How to deal with filesystem softlinks/symbolic links in Java

Ok, here is the problem: You are assigned to write a method for a Java based filemanager, that is able to delete an entire directory tree. Sounds like a trivial task, that can easily be solved by a very simple, recursive algorithm, doesn't it? Take a File object. If it is indeed a file, just delete it. If it is a directory, list it's contents and call yourself for every file contained in it. Thats it, 10 minutes of coding and taking the rest of the day off. Money earned easily.
A day later however, one of the betatesters calls in. After trying to delete a directory, all her personal files went missing as well.

You are assigned to debug the problem. After investing several hours for digging through the entire sourcecode in every possible way, you conclude that there is no possible way, in which the algorithm could have broken out of the assigned directory tree and therefore, the betatester must have been running some other software at the same time, which went postal and coincidentally destroyed any evidence of itself as well by doing so.

Happy and content with yourself, you go on vacation. Upon your return, you learn that in the meantime, the product shipped and a lot of angry customers have been calling in, reporting the very same problem, you told your boss, does not exist. Your company is is threatened by several lawsuits and losing money hand over fist. What happened?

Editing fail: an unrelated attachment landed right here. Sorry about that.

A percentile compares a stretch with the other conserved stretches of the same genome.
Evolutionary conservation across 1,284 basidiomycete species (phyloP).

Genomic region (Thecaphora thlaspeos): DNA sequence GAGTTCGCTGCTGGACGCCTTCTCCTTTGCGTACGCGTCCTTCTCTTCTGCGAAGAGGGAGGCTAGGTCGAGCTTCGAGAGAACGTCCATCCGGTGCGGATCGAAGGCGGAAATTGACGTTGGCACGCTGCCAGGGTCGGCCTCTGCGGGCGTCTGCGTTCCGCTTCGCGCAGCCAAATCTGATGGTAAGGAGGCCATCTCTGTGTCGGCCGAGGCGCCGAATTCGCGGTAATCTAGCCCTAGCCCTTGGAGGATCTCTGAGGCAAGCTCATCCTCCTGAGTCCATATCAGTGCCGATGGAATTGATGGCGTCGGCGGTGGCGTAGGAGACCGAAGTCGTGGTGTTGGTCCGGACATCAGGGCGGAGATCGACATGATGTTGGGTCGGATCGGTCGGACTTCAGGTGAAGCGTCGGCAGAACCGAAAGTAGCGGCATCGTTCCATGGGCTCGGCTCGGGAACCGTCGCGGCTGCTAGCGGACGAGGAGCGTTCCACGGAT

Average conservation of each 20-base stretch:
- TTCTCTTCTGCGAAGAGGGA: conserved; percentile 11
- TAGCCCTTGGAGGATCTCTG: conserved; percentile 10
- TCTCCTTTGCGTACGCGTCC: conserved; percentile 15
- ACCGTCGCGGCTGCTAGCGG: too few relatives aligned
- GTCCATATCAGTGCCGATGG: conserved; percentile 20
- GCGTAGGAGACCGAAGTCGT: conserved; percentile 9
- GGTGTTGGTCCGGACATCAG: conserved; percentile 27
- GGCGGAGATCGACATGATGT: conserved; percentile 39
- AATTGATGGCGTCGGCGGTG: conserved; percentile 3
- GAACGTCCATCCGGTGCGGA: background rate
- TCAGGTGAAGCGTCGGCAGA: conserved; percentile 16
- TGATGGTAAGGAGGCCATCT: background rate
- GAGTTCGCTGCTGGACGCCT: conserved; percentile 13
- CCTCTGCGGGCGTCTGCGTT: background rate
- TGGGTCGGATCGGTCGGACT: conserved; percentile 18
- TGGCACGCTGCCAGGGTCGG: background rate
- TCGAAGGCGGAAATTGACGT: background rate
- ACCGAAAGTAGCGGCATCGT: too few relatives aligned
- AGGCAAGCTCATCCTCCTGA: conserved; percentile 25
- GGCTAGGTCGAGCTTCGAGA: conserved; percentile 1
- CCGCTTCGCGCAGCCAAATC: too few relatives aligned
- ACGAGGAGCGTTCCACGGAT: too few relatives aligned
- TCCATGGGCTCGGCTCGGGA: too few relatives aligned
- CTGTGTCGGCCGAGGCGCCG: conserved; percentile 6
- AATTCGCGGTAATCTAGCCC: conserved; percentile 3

Meet the symbolic link. Your betatester was not at all running some goofy software (besides the one supplied by you). She was working on a Linux box and the directory, she wanted to delete, contained a soft link. This soft link pointed back to her homedirectory and to that effect outside of the intended directory tree. While your algorithm was absolutely correct for trees, you based your work on a wrong assumption, namely that directory trees are in fact always acyclical graphs. Since every modern desktop OS implements the concept of symlinks, your present code therefore is utmost dangerous.

The fix to the faulty algorithm sounds easy: Never descend into a directory via a symbolic link. Always simply delete symlinks, no matter if they reference directories or files. With that in mind, you check the API of for the isLink() method, just to find out... It does not exist! Right, the ability to identify links is missing and that has been an issue with Java for years. It is a problem, currently being worked on by JSR 203, but a solution will not go gold before Java SE 7. So in the meantime, a work around is required and this means doing dirty work using JNI (Java Native Interface).

Let's get started by defining a class called Link. This class will have a single static method, called isLink, which takes a path argument and returns -1 if path does not denote a file, 0 if it is a regular file and 1 if it is a link:

    public class Link {
       * Check whether or not a file is a link.
       * @param fname the file in question. This is a string since the C function
       * doing the work will expect a string as pathname and unwrapping File
       * objects is way easier done in java then in C.
       * @return The file can either be a link (1), not a link(0) or not 
       * exist at all (-1) so a  boolean does not suffice as return value.
      public native static int isLink(String fname);
      // Main method, expecting filenames as argument
      public static void main(String[] args) throws Exception {